Today, while driving to retrieve the repaired necklace from the jewelry store, we pulled up behind your run-of-the-mill car: a gray four-door, much cleaner than mine, driven by a white-haired man with a penchant for driving the speed limit. In short, not the sort of car that usually gives me pause. But this seemingly average automobile had a not so average bumper sticker. I wish I could have snapped a picture for you, but I'm not one to snap and drive (so you'll have to settle for the picture above, taken much later while stopped at a stop light). The bumper sticker read:
I read the sticker twice. In all the times I've heard the phrase, "God Bless America." I've never once heard anyone say "America Bless God." (Disclaimer: I'm not one to listen to many political speeches, so odds are I missed it if it's been said). I was touched by how simple, yet profound, the statement was. In most of the cases where I have heard "God Bless America," it's prefaced by a list of complaints about things that someone thinks need fixing. Reading the bumper sticker, I thought, why would God want to bless a bunch of complainers who do little to try to bless Him? Religion or personal beliefs aside, I think most people want to live lives filled with blessings. I know regardless of my works, I have and continue to be blessed. But what a great thought to try to honor those blessing by being one who first strives to bless.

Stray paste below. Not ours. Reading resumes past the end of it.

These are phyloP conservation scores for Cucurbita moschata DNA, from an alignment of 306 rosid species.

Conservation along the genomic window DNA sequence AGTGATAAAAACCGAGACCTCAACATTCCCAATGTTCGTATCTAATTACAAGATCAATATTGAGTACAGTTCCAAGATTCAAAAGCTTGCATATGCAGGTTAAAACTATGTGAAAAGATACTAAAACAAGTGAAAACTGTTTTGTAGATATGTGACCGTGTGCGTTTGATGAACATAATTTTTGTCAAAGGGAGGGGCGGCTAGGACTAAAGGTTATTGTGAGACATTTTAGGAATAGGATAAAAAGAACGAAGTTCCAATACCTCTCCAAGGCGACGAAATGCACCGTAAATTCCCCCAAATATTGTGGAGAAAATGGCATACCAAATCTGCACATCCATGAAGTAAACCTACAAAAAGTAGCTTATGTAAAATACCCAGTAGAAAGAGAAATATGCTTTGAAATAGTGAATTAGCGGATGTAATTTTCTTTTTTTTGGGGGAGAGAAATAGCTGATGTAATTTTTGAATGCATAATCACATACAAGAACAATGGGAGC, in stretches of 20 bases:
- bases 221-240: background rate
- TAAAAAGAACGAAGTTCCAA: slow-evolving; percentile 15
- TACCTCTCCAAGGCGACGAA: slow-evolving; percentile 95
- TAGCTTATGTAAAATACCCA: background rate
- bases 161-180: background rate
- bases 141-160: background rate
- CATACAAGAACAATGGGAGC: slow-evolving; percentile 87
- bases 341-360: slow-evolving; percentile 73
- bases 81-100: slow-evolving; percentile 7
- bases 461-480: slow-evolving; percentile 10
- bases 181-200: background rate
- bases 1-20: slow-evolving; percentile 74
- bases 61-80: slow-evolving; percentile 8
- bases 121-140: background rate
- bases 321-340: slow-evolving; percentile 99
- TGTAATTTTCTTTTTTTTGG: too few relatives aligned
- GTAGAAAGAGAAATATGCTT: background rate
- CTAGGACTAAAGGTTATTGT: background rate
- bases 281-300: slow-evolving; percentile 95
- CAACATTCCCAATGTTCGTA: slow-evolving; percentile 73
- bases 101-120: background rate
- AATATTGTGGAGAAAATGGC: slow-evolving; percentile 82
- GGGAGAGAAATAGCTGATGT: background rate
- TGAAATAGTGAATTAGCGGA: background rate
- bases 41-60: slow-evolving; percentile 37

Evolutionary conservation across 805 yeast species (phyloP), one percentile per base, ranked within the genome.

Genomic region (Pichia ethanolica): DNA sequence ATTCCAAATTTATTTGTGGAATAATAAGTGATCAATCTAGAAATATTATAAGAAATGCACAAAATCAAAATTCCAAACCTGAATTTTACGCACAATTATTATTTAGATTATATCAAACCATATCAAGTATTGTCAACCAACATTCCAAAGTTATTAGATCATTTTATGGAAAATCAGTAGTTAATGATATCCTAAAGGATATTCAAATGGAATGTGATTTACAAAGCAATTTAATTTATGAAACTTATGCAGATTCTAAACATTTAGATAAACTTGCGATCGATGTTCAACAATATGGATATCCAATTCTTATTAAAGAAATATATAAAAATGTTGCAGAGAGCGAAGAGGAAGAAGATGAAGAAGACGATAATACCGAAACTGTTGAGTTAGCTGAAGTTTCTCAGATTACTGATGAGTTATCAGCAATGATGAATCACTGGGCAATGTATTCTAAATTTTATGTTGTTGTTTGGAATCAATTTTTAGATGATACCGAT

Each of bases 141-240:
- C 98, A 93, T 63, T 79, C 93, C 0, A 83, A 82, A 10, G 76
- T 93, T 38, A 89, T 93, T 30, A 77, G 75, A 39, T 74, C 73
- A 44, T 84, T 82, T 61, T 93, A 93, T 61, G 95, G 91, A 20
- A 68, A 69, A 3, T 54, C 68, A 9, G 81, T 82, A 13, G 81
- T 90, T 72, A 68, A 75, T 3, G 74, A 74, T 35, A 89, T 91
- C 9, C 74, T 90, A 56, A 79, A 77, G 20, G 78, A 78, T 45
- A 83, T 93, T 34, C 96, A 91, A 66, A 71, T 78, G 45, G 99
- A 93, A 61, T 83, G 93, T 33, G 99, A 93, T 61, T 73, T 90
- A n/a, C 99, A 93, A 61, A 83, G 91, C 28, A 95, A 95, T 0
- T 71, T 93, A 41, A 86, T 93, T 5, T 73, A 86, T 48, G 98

I was still thinking about the bumper sticker when we got home. I did a quick online search and found this site about the Dulaan Project. The group's goal is to help keep the homeless in Ulanbaatar, Mongolia warm. I was drawn to the project because it involves knitting. Then, I read that Ulanbaatar is the coldest capital in the world. Then, I checked out the average monthly temperatures in Ulanbaatar. That's when I started laughing at myself for all the complaining I've done about the weather this winter. And, that's when it all came full circle. I think it only fair, as penance for my whining, to make a hat with it's sights set on Mongolia. Of course, when I went to fetch the knitting needles, I realized the ones I need for the only hat I know how to make are attached to Audrey's Easter sweater. So, as soon as I finish the Easter sweater, I'm casting on for a little hat that will hopefully bless a little one (and keep his/her mama from worrying as much next winter) very far away. It won't be much, but I'm taking this one blessing at a time.